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The jRFS process must be running on the target system before access via R pointers can be achieved. The jRFS process, once initiated on the target system, waits passively for a client request from another system. When a client request is detected, the server then spawns another process to handle the request. The spawned process performs a security check of the connecting client and if successful then becomes a remote user process as determined by the remoteusername. The remote user process then attempts to open the specified file via the standard jEDI interface. The result of the file open is returned to the client process. The remote user process will continue to handle all further remote file operations for the client process. The remote user process continues to be active until all opened remote files are closed and the client issues a disconnect or an error/shutdown signal is received, in which case all files still open are closed using the jEDI interface.

Before the jRFS process can being to accept client requests the services file must be updated to include an entry for the server. This entry describes the connection type and an arbitrary connecting port. A port should be chosen which does not clash with any existing services on both the server and client systems.

e.g. jRFS 5001/tcp

The jRFS can be initiated at boot time or manually as root by installing the script, jRFS.init.d, located in the "src" subdirectory of the jBASE release directory.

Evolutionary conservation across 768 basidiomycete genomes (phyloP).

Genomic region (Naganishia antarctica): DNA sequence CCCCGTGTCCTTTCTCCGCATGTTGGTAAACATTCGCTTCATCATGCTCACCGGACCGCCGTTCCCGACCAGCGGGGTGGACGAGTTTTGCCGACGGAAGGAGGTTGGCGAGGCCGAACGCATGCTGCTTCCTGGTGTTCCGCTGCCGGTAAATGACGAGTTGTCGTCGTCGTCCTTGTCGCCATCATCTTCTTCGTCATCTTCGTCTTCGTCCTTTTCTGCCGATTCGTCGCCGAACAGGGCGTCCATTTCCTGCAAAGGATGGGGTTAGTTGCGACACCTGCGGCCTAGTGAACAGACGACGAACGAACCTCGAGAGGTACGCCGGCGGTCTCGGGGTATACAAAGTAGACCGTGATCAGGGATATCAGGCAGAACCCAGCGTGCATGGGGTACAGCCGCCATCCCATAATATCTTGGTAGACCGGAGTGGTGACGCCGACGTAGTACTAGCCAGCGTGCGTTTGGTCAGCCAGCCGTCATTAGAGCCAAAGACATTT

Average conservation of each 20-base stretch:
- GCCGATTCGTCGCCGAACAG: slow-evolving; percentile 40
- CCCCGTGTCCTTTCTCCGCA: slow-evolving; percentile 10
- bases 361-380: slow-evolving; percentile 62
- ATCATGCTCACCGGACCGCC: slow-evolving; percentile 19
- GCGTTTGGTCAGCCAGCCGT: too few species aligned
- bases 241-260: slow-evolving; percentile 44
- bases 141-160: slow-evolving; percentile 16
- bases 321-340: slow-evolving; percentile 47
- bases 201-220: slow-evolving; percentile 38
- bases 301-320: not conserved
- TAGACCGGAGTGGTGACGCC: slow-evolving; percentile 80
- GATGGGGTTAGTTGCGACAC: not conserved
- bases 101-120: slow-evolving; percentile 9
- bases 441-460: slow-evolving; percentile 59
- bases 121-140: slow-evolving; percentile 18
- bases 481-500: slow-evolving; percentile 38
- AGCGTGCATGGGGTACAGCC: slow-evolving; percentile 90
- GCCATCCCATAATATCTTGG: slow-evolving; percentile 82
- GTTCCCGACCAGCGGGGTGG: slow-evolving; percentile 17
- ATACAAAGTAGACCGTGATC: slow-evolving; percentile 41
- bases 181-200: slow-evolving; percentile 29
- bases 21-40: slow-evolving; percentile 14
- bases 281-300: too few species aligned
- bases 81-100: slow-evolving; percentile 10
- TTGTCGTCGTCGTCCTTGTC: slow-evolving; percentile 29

The jRFS process can be installed as a service by the jRFSInstall.exe and removed from the services by the jRFSRemove.exe. Once installed and configured the jRFS can be started by the services applet in the control panel. To install and start the jRFS the user must have administrator privileges.

Once started the jRFS process attempts to read the jRFS configuration file, jrfs_config, This configuration file contains flags which can be asserted to "flag" the jRFS and client request modules to produce trace information for remote file operations. The trace facility can be useful for determining successful Rpointer resolution or confirmation that a remote file operation has been successfully constructed, sent and received. The jRFS process passes control to the jConnect library, which reads the jConnect configuration file, jnet_config. This configuration file contains flags which can be utilized to specify the security mechanism for client requests and also "flag" the jConnect library to provide trace information. The jConnect trace information can be used to ascertain why a client connect request has been denied.


The trace features can severely degrade performance and also generate large trace files. The trace features should only be enabled when required and care taken to allow sufficient space in the log file partition.


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